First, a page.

Modular Organization and Composability of RNA
University of Pennsylvania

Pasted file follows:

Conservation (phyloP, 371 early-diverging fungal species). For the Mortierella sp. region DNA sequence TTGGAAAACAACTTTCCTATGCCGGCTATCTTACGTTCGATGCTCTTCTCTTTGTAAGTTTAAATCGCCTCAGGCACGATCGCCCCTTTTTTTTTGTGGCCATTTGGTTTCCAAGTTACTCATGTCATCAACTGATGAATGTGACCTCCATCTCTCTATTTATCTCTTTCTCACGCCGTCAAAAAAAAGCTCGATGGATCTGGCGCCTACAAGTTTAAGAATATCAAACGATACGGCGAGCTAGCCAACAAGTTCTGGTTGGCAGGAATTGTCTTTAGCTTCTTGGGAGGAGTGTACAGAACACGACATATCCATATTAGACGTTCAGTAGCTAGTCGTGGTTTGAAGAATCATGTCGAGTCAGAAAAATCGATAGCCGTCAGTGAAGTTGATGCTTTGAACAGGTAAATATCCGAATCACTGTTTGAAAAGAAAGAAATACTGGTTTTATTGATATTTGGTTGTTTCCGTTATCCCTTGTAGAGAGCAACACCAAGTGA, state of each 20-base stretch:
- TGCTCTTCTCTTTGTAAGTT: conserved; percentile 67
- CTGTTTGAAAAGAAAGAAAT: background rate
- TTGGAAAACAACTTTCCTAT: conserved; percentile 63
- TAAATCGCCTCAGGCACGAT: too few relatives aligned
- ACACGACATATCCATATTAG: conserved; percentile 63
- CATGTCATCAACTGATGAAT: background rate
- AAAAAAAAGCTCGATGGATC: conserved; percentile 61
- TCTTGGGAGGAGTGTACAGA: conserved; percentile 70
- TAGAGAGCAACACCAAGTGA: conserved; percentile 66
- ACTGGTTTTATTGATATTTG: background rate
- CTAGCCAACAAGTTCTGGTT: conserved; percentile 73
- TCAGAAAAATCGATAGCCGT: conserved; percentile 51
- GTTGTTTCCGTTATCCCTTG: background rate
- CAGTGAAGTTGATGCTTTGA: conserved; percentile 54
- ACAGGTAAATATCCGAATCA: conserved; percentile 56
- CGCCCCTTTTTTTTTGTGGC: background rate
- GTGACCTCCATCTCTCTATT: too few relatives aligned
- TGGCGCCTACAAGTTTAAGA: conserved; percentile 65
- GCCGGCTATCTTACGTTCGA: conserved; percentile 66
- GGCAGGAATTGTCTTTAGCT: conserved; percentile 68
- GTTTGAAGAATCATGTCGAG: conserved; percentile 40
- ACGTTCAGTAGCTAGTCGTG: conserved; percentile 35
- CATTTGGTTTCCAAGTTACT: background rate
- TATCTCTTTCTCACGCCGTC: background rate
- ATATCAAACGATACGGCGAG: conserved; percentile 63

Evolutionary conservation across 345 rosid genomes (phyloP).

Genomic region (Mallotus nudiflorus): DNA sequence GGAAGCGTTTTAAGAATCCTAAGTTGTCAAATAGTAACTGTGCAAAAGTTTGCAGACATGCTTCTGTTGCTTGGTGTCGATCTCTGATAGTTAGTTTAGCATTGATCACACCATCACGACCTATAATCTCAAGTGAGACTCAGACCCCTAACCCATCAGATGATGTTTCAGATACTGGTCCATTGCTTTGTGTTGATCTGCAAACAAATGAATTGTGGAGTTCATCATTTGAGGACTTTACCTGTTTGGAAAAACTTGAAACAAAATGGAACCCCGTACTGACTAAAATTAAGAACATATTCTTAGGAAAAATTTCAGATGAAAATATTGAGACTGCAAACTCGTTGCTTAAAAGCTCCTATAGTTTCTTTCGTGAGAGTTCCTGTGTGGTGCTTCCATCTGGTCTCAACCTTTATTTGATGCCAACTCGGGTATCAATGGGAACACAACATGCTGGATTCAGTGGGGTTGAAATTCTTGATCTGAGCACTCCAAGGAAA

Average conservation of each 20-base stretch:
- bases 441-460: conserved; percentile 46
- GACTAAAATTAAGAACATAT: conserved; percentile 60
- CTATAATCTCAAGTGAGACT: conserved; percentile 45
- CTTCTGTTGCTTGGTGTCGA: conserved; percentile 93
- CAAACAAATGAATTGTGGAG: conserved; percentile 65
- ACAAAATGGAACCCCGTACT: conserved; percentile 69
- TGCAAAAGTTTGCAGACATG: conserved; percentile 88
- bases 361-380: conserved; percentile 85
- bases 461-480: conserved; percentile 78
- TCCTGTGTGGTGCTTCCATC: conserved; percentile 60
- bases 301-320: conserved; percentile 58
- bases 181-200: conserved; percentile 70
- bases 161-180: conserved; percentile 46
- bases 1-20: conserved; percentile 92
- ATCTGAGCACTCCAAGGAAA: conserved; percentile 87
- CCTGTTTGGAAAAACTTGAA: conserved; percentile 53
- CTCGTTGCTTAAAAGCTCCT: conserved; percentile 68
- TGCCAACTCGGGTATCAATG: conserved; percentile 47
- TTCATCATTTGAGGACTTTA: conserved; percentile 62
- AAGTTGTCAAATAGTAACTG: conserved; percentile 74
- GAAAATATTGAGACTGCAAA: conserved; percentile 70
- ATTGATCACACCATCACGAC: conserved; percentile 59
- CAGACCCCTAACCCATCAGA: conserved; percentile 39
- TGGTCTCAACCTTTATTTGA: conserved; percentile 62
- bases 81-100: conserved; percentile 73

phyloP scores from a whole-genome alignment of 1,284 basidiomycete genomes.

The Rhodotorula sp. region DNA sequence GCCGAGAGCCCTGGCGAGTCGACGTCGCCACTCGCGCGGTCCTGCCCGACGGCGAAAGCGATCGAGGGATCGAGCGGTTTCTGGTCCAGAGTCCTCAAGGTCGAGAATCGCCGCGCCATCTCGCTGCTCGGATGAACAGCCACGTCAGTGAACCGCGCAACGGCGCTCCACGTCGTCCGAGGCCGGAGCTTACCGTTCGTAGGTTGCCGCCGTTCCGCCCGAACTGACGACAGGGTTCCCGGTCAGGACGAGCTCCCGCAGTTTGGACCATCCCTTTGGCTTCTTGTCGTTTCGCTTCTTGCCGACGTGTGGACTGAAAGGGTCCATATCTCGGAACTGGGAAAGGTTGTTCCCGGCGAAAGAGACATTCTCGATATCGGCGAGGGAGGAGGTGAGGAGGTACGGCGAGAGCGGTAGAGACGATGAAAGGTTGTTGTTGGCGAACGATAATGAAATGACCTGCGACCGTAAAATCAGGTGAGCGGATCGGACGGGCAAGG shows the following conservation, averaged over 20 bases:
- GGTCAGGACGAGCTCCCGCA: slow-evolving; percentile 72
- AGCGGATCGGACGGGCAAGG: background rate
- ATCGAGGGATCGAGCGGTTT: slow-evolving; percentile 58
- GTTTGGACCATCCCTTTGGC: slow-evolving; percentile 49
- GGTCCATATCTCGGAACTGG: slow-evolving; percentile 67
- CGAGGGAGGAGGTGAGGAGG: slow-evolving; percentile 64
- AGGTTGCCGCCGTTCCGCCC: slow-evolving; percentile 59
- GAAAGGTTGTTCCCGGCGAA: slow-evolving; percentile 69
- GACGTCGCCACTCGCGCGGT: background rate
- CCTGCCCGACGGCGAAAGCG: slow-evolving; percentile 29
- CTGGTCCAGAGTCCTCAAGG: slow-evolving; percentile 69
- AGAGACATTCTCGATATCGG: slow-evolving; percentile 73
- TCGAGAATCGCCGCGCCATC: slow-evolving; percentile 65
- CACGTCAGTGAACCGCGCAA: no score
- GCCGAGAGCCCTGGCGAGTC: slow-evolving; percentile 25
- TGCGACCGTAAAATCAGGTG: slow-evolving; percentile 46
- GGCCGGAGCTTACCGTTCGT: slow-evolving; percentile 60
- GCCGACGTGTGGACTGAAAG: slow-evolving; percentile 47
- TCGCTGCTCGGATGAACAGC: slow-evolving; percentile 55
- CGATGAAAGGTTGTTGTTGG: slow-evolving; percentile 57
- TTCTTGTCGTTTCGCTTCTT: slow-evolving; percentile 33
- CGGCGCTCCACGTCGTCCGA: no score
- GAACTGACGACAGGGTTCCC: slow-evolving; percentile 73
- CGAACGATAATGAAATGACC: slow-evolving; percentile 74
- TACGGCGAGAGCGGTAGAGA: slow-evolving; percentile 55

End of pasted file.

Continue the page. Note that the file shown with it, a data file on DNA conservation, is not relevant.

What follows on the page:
Life is organized. On the macro scale, individuals and communities are organized into ecological niches; on the subcellular level, DNA nucleotides are organized into genes, and genes into chromosomes. To a large extent, organization is achieved via composability – that at some level of abstraction, a system consists of a series of smaller parts that serve as building blocks – and modularity – the tendency for these building blocks to be independent units that can be recombined to form functionally different systems. In this talk, I will briefly explore the ideas of modular organization and composition in RNA, a biopolymer that adopts a three-dimensional structure according to the specific sequence of nucleotides the molecule is composed of. I will present examples from my research in support of the idea that units of biological function can be associated with specific building-block RNA substructures over diverse contexts, from microRNAs to neuronally-expressed mRNA transcripts.